This week's edition of the regular Critical Reception column examines online reaction to Super Smash Bros. Brawl, a new entry in Nintendo's trademark fighting game series that critics describe as "completely engrossing" and "more accessible and fun than ever before." More than five years after its initial worldwide release, the franchise crossover fighter Super Smash Bros. Melee remains one of the Nintendo GameCube's most popular and most sought-after releases. Demand for the title continues to run high, even long after the introduction of the Nintendo Wii, and it endures as a favorite among both casual players and hardcore fans. The Nintendo Wii sequel to Melee, Super Smash Bros. Brawl, debuted earlier this week in North America. Though many wondered if it could meet fan expectations and live up to the high standards of gameplay quality set by Melee, Brawl earns the title of "Universal acclaim" from Metacritic with an average review score of 96 out of 100. Brett Elston at Games Radar awards Super Smash Bros. Brawl a score of 10 out of 10. "The core game, where you pick your favorite Nintendo mascot and bang away at 34 other classic characters, is wholly intact and just as smooth, addictive and deceptively deep as it was on the N64 and GameCube," he writes. "It's completely engrossing and will hands-down be the one game you and your friends will be playing for months to come - if not years." Elston gives early mention of Brawl's online functionality. "Brawl's biggest addition, other than adding Snake and Sonic perhaps, is Wi-Fi Connection support, and it functions... fairly well," he notes. "If you're brawling with pals off your Friend Code list, the experience should be generally clean and lag-free. However, our attempts to play random opponents led to more than one unplayable choppy scrap that ended in disconnection." "Moving down the list of important additions we come to the level editor," Elston continues. "The more you play, the more pieces you unlock for the editor, so there's definitely an incentive to keep trudging through the main game well after you've unlocked every character." "So, what's the final verdict?" Elston asks. "We have to go with a 10. It's Wii's equivalent of Halo 3, a sequel that didn't change much at the core, but piled so much extra content on top that you'd be a damn fool to pass it up. It'll outlast Twilight Princess, it'll outsell Mario Galaxy and it'll most likely stay tucked inside your Wii for untold months to come (at least until Mario Kart comes out)." Over at GameSpot, Lark Anderson rates Brawl at 9.5 out of 10. "No matter whether you're a diehard Smash Bros. fanatic or a neophyte brawler," he asserts, "you'll be pleased to know that Super Smash Bros. Brawl includes a plethora of impressive characters, features, and game modes, and is more accessible and fun than ever before." Anderson gives special mention to Brawl's friendly and configurable control scheme. "Smash Bros. has always been one of the most accessible fighting games on the market because of the simplicity of its controls, and Brawl is no different," he says. "In the interests of user friendliness, Brawl offers four possible control schemes, which ensures that everyone can play whichever way they like." "Each of these methods are equally viable," Anderson continues, "and fans of Brawl's predecessor will be happy to know that the GameCube controls remain unchanged." Customization extends to other parts of gameplay as well, according to Anderson. "Gravity, fighter size, and game speed are just a few of the options, with some of the more outlandish possibilities being whether or not your characters are made of metal," he describes. "Both special brawl matches and regular battles let you customize which items are allowed and how often items will spawn, what kinds of handicaps--if any--are in place, how stages are selected, and more." Though much of Brawl focuses on multiplayer competition, Anderson finds that the single-player and cooperative Subspace Emissary adventure mode is satisfying as well. "The subspace emissary consists almost entirely of side-scrolling platforming levels that are filled with the usual bottomless pits, moving platforms, and enemies, and each one is designed to resemble some of the games that the characters are from," he says. The mode isn't without its faults, however. "These platforming levels are for the most part well designed and fun to play, but there are some--in particular the automatically scrolling ones--that the game could have done without," Anderson criticizes, "and there are some characters that just don't seem to handle platforming as well as others." Andreson finds that Subspace Emissary is otherwise entertaining, however, and adds value to the overall package. "With the inclusion of mostly lag-free online play and the ability to share screenshots, custom levels, and game replays with friends, it offers an unparalleled multiplayer experience previously unseen on the Wii," he concludes. "Mix in all of the unlockable characters and stages, the lengthy single-player adventure, and the exorbitant number of collectible trophies and stickers to find, and you've got yourself the recipe for a game that, if its predecessors are any indication, people will be playing for years to come." GameSpy's Gerald Villoria contributes a rating of 4.5 out of 5 stars. "Pitting your favorite characters against one another never gets old," he writes. "There's something appealing about imagining your heroes duking it out, even if they should technically be on the same side. It's this exercise in 'what if?' fanboyism that fuels the ultimate in interactive fan service for the videogames generation, Nintendo's Super Smash Bros. Brawl." Though Villoria shares much of the same praise other reviewers have for Brawl, he notes that some aspects come up short. Online play is noted as being a potential disappointment for some. "Voice chat is not an option, for one, and likely won't ever be, thanks to what must be the Japanese company's desire to create a safe environment for younger gamers," he cautions. "This may be why Wii owners are saddled with Friend Codes, those unwieldy identifier numbers that keep online players from getting together quickly or efficiently." "You can face off against random people without exchanging friend codes, but you won't be able to get together again after a well-played match, for example, since names aren't revealed," Villoria continues. "It's an online system that ends up feeling very much like playing against computer-controlled opponents, as it's all very faceless and impersonal." The Subspace Emissary is described as being another of Brawl's weaker points. "The fine-tuned jumping mechanics needed for platformers just aren't built into all of the Brawl characters," Villoria explains. "You'll want to play through this mode to watch the delightfully bizarre and humorous cut-scenes, not to mention the unlocking of all sorts of goodies, but if this mode were a standalone game, it wouldn't rate very highly." "Super Smash Bros. Brawl isn't a giant leap forward from Super Smash Bros. Melee, but it didn't have to be," Villoria notes in conclusion. "While the single-player stuff, and in particular the story mode, don't do much to improve upon the core appeal of the game, the actual fighting is just as much fun as ever. If the community takes off, online play will keep this one on your Wii long after your friends have gone home for the night." Though critics caution that anticipated features and additions like online play may fail to live up to expectations, none question the quality of Brawl's core gameplay, which by all accounts remains just as entertaining as Melee's. Reviewers agree that those who bought Melee for its multiplayer component will likely find just as much fun in Super Smash Bros. Brawl.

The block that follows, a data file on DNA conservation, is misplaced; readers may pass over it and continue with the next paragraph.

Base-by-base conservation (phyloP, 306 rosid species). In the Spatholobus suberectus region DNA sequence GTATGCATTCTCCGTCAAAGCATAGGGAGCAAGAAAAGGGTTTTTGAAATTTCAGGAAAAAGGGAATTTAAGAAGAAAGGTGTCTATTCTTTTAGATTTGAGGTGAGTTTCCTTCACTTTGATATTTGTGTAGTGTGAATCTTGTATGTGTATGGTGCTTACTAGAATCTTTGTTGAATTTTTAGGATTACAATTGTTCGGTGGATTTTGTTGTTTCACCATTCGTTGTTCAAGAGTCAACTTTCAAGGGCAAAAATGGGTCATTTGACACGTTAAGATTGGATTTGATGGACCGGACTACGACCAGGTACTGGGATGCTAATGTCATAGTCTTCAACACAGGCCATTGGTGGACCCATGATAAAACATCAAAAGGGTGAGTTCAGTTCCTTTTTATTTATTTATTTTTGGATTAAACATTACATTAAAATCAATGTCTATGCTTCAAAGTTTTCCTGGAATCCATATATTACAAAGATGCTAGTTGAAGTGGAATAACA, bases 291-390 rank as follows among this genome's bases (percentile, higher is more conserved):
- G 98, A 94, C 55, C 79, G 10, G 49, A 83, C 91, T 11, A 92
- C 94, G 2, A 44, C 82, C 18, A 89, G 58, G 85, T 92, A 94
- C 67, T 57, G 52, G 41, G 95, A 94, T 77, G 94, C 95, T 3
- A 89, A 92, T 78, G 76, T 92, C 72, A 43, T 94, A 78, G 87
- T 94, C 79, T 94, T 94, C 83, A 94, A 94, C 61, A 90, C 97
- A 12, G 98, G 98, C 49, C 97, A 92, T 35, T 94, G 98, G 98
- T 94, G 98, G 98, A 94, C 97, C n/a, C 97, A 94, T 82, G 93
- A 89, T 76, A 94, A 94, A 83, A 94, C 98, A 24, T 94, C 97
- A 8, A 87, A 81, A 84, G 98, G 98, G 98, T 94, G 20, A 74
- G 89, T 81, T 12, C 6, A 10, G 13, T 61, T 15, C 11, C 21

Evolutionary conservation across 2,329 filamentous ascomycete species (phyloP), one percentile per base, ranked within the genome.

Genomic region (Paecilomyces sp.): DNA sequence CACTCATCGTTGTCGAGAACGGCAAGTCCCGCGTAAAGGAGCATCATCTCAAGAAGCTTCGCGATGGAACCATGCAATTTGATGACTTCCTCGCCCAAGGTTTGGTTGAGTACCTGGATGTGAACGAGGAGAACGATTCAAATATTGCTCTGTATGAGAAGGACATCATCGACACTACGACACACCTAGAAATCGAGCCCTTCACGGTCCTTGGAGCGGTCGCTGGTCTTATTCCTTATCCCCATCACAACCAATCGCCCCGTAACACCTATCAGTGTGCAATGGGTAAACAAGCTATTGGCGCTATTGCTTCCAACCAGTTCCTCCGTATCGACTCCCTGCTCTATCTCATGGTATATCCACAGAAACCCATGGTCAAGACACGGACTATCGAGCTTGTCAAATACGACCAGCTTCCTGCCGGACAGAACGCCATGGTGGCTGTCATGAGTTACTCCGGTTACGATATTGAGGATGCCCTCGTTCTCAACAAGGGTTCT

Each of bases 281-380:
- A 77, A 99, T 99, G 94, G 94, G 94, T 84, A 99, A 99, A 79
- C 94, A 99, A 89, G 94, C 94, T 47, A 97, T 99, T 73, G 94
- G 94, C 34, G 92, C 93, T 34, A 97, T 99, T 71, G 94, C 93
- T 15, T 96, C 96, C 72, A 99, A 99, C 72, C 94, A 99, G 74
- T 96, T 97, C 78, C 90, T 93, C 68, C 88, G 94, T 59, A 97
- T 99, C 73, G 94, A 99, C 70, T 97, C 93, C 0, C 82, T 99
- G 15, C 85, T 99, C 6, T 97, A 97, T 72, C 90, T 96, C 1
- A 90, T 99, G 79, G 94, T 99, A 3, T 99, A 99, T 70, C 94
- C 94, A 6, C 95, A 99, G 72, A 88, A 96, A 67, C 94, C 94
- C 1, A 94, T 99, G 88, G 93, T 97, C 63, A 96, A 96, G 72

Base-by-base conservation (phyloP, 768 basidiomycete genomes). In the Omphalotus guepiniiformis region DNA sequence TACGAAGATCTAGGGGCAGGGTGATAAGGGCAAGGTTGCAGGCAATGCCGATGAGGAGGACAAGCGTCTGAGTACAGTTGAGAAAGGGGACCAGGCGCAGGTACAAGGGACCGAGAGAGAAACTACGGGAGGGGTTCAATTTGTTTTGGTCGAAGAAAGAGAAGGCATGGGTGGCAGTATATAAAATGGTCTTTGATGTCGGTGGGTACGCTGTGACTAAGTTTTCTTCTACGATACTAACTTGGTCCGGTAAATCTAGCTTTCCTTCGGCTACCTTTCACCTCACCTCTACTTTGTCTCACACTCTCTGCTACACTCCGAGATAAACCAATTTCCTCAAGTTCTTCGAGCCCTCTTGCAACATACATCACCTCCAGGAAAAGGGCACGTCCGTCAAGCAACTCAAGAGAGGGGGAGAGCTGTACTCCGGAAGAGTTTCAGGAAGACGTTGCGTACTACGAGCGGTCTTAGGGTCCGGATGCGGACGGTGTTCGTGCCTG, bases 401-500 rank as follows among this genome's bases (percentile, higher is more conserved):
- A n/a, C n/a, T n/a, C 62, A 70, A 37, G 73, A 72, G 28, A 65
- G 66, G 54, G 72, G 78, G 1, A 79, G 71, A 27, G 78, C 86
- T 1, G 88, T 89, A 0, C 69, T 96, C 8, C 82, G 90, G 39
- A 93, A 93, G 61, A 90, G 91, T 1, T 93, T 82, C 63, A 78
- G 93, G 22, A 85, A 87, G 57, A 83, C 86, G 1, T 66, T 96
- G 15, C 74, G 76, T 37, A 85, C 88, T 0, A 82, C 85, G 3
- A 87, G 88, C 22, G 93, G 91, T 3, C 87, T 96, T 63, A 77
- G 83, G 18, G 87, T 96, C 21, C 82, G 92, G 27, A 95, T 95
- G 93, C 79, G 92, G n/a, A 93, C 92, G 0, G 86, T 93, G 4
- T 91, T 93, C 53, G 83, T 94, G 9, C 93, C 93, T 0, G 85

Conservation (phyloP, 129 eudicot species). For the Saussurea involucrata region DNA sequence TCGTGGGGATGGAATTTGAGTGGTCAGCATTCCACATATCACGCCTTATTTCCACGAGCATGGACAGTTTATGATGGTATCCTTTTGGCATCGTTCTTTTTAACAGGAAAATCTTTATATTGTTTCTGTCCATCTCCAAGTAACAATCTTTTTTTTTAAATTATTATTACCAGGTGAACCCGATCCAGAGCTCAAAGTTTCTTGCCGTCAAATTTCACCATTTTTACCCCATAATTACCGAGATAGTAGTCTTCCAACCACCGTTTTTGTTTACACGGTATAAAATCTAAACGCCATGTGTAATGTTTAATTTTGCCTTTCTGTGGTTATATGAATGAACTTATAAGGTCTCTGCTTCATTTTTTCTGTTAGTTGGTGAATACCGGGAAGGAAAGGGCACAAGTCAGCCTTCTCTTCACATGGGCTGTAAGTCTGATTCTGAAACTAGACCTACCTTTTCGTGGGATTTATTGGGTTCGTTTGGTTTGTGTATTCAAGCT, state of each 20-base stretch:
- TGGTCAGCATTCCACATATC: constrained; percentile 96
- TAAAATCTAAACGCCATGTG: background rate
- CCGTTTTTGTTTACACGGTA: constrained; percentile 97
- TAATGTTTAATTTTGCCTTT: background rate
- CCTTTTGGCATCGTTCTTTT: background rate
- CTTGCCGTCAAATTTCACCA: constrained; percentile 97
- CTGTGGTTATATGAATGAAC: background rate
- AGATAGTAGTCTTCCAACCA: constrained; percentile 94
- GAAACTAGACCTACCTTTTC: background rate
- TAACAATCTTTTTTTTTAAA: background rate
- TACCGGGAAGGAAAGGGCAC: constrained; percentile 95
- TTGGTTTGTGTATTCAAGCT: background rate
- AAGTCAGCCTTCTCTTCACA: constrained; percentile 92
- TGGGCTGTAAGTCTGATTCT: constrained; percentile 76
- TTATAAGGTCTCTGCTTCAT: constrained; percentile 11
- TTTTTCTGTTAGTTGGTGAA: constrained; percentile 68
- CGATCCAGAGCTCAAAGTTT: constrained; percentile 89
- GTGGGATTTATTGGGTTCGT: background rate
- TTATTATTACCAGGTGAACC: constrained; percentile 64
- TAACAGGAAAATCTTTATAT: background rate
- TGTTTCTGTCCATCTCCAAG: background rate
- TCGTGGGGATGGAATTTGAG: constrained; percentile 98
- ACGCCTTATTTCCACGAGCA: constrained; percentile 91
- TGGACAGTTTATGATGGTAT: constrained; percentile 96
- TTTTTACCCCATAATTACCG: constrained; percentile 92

About the Author(s)

Danny Cowan


Danny Cowan is a freelance writer, editor, and columnist for Gamasutra and its subsites. Previously, he has written reviews and feature articles for gaming publications including 1UP.com, GamePro, and Hardcore Gamer Magazine.